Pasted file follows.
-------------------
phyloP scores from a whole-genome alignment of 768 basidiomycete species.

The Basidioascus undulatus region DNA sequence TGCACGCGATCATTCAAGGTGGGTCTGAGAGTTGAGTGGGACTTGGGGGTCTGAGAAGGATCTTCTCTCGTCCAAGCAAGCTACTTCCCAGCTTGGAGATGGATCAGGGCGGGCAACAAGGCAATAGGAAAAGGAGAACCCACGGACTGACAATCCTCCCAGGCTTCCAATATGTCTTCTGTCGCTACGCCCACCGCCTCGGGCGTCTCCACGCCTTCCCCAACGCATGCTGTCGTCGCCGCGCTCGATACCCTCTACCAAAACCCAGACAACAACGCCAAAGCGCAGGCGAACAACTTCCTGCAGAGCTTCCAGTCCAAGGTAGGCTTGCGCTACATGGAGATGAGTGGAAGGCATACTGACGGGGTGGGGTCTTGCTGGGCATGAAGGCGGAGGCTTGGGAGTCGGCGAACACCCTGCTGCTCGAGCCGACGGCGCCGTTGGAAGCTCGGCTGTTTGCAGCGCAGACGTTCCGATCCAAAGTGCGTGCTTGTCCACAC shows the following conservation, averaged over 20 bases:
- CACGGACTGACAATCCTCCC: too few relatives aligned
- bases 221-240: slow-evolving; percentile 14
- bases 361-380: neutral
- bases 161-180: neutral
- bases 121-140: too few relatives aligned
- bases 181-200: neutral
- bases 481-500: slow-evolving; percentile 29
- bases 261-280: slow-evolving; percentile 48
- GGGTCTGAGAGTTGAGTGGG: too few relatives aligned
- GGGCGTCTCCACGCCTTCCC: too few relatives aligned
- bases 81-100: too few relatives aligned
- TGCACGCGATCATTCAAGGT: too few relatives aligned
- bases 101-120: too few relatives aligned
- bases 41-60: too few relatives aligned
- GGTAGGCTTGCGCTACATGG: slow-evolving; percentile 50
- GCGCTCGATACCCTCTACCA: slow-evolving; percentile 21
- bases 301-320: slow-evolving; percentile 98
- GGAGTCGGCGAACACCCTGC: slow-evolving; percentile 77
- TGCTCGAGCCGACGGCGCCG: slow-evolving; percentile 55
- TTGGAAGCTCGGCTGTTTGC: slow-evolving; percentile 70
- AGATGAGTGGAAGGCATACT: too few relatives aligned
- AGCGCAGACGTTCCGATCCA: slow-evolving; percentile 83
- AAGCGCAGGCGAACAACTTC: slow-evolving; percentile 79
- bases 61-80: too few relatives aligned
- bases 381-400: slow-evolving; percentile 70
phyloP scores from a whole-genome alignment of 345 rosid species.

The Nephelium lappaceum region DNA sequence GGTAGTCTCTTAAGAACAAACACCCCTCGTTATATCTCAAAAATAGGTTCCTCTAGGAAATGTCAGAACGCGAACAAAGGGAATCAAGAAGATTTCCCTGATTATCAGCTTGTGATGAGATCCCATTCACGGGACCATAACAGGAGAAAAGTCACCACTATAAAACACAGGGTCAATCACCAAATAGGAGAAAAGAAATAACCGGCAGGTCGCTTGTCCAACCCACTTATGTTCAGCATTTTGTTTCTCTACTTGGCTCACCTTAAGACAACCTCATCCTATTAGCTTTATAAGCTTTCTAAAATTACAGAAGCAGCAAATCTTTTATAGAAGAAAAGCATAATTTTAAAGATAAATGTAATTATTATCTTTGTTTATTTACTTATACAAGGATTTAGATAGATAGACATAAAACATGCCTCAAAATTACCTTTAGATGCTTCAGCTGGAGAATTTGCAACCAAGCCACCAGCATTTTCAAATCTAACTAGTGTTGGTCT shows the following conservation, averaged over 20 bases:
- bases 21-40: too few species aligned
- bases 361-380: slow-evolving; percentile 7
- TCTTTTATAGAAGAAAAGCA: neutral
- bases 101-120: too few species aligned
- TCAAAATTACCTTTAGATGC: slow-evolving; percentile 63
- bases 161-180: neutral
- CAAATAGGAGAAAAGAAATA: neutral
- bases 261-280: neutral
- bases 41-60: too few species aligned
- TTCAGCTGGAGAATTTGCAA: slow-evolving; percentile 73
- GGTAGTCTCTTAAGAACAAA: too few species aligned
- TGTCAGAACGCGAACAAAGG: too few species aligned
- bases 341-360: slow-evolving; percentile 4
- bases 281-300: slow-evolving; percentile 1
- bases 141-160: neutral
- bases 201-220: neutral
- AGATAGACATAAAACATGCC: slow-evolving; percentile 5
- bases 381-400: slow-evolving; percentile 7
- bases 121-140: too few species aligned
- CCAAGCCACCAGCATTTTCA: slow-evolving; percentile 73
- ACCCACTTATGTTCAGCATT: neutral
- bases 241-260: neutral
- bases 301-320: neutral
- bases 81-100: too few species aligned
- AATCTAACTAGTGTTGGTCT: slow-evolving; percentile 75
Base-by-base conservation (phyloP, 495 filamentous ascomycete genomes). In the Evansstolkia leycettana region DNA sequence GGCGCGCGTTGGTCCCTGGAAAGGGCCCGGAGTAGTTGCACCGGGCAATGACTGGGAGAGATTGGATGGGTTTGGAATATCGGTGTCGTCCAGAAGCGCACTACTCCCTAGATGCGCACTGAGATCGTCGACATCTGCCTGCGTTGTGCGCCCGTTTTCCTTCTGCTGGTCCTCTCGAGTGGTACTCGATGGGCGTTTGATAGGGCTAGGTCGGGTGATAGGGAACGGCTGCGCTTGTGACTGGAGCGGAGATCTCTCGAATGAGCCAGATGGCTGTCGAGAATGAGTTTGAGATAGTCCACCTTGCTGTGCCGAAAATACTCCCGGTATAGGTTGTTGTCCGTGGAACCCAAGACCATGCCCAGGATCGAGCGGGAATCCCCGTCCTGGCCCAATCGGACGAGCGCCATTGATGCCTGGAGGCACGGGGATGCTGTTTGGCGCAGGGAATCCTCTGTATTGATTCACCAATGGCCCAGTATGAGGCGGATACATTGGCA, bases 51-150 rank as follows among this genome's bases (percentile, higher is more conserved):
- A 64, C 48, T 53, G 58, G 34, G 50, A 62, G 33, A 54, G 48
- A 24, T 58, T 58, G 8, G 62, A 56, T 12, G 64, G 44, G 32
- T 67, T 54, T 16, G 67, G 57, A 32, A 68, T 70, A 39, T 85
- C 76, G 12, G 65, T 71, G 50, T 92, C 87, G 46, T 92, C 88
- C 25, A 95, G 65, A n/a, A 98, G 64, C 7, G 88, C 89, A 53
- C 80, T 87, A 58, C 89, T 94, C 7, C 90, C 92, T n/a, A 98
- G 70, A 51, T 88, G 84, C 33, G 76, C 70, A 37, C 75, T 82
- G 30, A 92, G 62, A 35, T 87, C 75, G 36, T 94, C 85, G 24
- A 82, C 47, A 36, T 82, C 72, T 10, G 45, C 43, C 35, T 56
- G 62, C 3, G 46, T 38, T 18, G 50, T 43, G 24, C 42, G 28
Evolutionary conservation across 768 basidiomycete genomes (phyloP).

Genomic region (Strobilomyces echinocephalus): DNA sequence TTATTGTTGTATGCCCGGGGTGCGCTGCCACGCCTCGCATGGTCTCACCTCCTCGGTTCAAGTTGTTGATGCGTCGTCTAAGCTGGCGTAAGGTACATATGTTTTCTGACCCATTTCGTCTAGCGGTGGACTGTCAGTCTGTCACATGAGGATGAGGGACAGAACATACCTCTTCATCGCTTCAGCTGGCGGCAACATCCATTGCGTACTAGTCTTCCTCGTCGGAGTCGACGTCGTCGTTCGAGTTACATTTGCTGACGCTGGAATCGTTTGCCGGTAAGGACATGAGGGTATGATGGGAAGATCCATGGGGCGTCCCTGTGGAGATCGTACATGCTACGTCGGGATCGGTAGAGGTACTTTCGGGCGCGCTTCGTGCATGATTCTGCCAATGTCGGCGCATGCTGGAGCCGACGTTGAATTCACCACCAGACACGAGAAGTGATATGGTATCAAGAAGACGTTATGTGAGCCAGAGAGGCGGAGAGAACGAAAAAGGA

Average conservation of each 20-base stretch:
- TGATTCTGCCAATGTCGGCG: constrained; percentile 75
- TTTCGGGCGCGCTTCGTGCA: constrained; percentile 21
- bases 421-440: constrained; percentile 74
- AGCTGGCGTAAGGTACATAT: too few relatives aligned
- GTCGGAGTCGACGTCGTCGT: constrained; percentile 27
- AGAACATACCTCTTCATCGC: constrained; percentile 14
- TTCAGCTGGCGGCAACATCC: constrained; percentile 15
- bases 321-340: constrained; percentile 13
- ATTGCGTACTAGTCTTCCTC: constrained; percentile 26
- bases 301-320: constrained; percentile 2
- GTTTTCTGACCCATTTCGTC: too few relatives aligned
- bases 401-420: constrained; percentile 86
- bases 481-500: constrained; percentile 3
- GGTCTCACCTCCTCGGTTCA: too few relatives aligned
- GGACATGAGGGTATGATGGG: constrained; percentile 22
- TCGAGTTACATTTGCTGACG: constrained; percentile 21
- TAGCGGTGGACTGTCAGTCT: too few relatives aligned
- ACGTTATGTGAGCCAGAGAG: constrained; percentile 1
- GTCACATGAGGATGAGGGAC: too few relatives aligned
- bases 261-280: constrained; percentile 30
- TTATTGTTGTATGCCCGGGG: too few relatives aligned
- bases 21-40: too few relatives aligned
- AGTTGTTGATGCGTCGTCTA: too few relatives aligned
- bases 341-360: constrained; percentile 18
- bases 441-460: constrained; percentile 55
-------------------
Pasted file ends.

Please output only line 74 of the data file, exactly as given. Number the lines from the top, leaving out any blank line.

- AGAACATACCTCTTCATCGC: constrained; percentile 14